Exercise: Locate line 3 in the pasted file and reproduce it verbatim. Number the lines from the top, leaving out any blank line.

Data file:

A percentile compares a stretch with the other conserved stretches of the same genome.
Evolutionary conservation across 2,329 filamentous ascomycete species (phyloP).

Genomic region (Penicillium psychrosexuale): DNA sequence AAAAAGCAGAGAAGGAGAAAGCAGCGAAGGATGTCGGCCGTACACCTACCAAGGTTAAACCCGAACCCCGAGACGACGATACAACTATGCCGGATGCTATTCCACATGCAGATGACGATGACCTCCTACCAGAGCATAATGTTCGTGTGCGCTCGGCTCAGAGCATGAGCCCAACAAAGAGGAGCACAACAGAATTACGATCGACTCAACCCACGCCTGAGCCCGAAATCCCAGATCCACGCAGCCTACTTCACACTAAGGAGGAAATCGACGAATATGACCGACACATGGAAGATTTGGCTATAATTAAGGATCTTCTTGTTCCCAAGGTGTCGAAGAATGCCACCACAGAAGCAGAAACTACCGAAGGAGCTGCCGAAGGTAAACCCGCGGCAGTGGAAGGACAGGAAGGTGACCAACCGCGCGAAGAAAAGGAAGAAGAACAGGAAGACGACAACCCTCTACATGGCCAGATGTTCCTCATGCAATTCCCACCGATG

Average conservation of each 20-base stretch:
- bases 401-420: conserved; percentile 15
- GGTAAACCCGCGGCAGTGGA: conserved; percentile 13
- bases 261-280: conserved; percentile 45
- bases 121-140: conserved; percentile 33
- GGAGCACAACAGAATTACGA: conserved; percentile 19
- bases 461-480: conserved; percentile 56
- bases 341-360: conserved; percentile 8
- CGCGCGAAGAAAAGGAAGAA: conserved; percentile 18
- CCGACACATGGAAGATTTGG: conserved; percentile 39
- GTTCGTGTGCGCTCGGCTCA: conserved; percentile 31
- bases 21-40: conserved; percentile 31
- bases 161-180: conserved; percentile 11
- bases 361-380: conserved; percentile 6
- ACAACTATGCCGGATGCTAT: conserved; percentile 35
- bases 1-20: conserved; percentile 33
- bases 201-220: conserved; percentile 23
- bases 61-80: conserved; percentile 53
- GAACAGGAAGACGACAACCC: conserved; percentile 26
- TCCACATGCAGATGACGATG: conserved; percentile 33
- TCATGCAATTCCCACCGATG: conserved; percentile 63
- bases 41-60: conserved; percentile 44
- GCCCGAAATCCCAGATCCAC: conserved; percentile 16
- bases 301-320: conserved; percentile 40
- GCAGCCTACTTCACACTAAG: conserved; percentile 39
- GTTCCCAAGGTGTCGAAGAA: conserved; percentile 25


Genomic region (Penicillium psychrosexuale): DNA sequence AAAAAGCAGAGAAGGAGAAAGCAGCGAAGGATGTCGGCCGTACACCTACCAAGGTTAAACCCGAACCCCGAGACGACGATACAACTATGCCGGATGCTATTCCACATGCAGATGACGATGACCTCCTACCAGAGCATAATGTTCGTGTGCGCTCGGCTCAGAGCATGAGCCCAACAAAGAGGAGCACAACAGAATTACGATCGACTCAACCCACGCCTGAGCCCGAAATCCCAGATCCACGCAGCCTACTTCACACTAAGGAGGAAATCGACGAATATGACCGACACATGGAAGATTTGGCTATAATTAAGGATCTTCTTGTTCCCAAGGTGTCGAAGAATGCCACCACAGAAGCAGAAACTACCGAAGGAGCTGCCGAAGGTAAACCCGCGGCAGTGGAAGGACAGGAAGGTGACCAACCGCGCGAAGAAAAGGAAGAAGAACAGGAAGACGACAACCCTCTACATGGCCAGATGTTCCTCATGCAATTCCCACCGATG